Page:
[ An End to Intolerance (Volume 5 -- June 1997) ]


Veteran Recalls
Liberating Camp


By Olivia Racanelli
Cold Spring Harbor High School
New York, USA

"Those who will forget are far more dangerous than those who will deny it," said Victor Brescia, a seventy-five year old World War II veteran who liberated a Nazi concentration camp during World War II.

[ Camp Liberator Victor Brescia ]
Camp Liberator Victor Brescia

At the age of twenty-two, Victor Brescia was a member of the Seventeenth Field Artillery Battalion of the United States Army. The battalion's job in the war was to gain observation points and different outposts behind the enemy lines. While in the process of their normal routine, they came across and liberated the Buchenwald concentration camp.

"I can remember seeing the stripped garments," said Victor in describing the Jewish prisoners of the camp, "The 'living dead' looked like zombies. The others were in bins or racks."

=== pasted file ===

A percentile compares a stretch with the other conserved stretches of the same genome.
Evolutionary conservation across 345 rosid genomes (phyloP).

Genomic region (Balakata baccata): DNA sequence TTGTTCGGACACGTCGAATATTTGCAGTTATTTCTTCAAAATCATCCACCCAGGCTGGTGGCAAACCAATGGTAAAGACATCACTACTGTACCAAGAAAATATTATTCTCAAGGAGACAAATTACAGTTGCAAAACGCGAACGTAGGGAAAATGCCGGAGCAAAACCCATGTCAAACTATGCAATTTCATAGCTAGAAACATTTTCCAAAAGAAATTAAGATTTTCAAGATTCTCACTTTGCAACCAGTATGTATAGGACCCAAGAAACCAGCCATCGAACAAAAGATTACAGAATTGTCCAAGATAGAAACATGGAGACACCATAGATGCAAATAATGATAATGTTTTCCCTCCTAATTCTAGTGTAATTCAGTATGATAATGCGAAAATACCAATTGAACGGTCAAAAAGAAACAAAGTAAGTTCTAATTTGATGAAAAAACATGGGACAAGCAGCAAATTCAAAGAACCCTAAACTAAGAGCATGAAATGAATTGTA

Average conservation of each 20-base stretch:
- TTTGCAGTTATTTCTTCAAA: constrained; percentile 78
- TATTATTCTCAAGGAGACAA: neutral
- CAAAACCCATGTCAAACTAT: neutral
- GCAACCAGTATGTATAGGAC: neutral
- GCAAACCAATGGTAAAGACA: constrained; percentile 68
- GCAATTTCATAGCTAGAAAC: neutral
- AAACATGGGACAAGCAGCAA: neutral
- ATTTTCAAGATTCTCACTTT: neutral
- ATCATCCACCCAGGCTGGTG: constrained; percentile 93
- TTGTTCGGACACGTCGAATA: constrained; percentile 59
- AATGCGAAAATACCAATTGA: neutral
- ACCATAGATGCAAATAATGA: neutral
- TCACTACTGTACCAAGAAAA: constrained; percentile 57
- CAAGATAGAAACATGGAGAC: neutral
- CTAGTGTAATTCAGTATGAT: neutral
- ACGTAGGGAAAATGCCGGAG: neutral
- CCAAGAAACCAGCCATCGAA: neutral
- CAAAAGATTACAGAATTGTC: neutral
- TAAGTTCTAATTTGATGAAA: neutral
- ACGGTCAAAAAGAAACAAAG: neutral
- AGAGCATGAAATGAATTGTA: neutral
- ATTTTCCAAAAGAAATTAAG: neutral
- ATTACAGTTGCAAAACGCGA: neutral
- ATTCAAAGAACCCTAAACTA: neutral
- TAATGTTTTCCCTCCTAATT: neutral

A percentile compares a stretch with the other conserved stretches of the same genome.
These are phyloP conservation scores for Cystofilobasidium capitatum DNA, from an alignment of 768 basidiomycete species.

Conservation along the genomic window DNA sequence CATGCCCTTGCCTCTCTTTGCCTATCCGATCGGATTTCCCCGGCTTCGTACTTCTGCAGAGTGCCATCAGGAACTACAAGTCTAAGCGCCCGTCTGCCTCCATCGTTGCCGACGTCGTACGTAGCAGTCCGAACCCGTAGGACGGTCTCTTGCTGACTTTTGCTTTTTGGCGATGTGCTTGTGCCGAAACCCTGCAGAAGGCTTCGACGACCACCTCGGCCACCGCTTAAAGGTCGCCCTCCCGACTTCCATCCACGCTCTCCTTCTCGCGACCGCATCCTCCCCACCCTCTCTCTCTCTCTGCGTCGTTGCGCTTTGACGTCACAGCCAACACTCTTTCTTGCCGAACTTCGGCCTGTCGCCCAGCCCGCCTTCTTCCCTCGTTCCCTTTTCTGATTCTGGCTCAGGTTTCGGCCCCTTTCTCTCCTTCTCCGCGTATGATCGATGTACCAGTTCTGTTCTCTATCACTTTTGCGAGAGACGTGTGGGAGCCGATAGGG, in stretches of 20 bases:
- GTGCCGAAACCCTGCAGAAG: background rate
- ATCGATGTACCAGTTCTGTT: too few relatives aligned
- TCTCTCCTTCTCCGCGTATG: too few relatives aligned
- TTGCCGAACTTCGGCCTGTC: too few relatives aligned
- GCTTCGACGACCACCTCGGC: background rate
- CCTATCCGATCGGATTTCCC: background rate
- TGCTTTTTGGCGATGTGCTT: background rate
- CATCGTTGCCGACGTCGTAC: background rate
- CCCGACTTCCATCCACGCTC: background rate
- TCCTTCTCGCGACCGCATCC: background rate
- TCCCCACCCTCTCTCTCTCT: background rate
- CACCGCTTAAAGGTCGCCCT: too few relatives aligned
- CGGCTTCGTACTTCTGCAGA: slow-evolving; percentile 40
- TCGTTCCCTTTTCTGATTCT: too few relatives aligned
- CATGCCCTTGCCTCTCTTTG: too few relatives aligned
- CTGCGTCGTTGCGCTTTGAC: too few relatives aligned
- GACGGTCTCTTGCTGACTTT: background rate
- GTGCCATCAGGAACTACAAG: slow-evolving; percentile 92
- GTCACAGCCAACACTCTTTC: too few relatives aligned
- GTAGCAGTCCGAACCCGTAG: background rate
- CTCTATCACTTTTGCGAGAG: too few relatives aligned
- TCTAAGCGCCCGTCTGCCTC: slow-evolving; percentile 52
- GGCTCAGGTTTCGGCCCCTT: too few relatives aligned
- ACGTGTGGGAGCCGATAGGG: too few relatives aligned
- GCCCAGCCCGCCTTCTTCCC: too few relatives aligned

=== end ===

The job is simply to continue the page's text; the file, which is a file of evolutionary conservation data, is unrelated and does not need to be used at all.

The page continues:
Victor described the stench of the camp as overpowering. He remembered that even the high US commanders were completely unaware and unprepared for what they found. Many of the soldiers had to be taken away and brought back in smaller groups in order to handle the horrors of the camp.

Overall, Victor described his experience in World War II as the most devastating of his life. Among the memories, Victor also lives with the guilt of surviving which drives him to reach out to the youth of today. "Everything today is based on youth. We need to seek information before there are no real witnesses left," said Victor, "We must continue studying history, or we are doomed."



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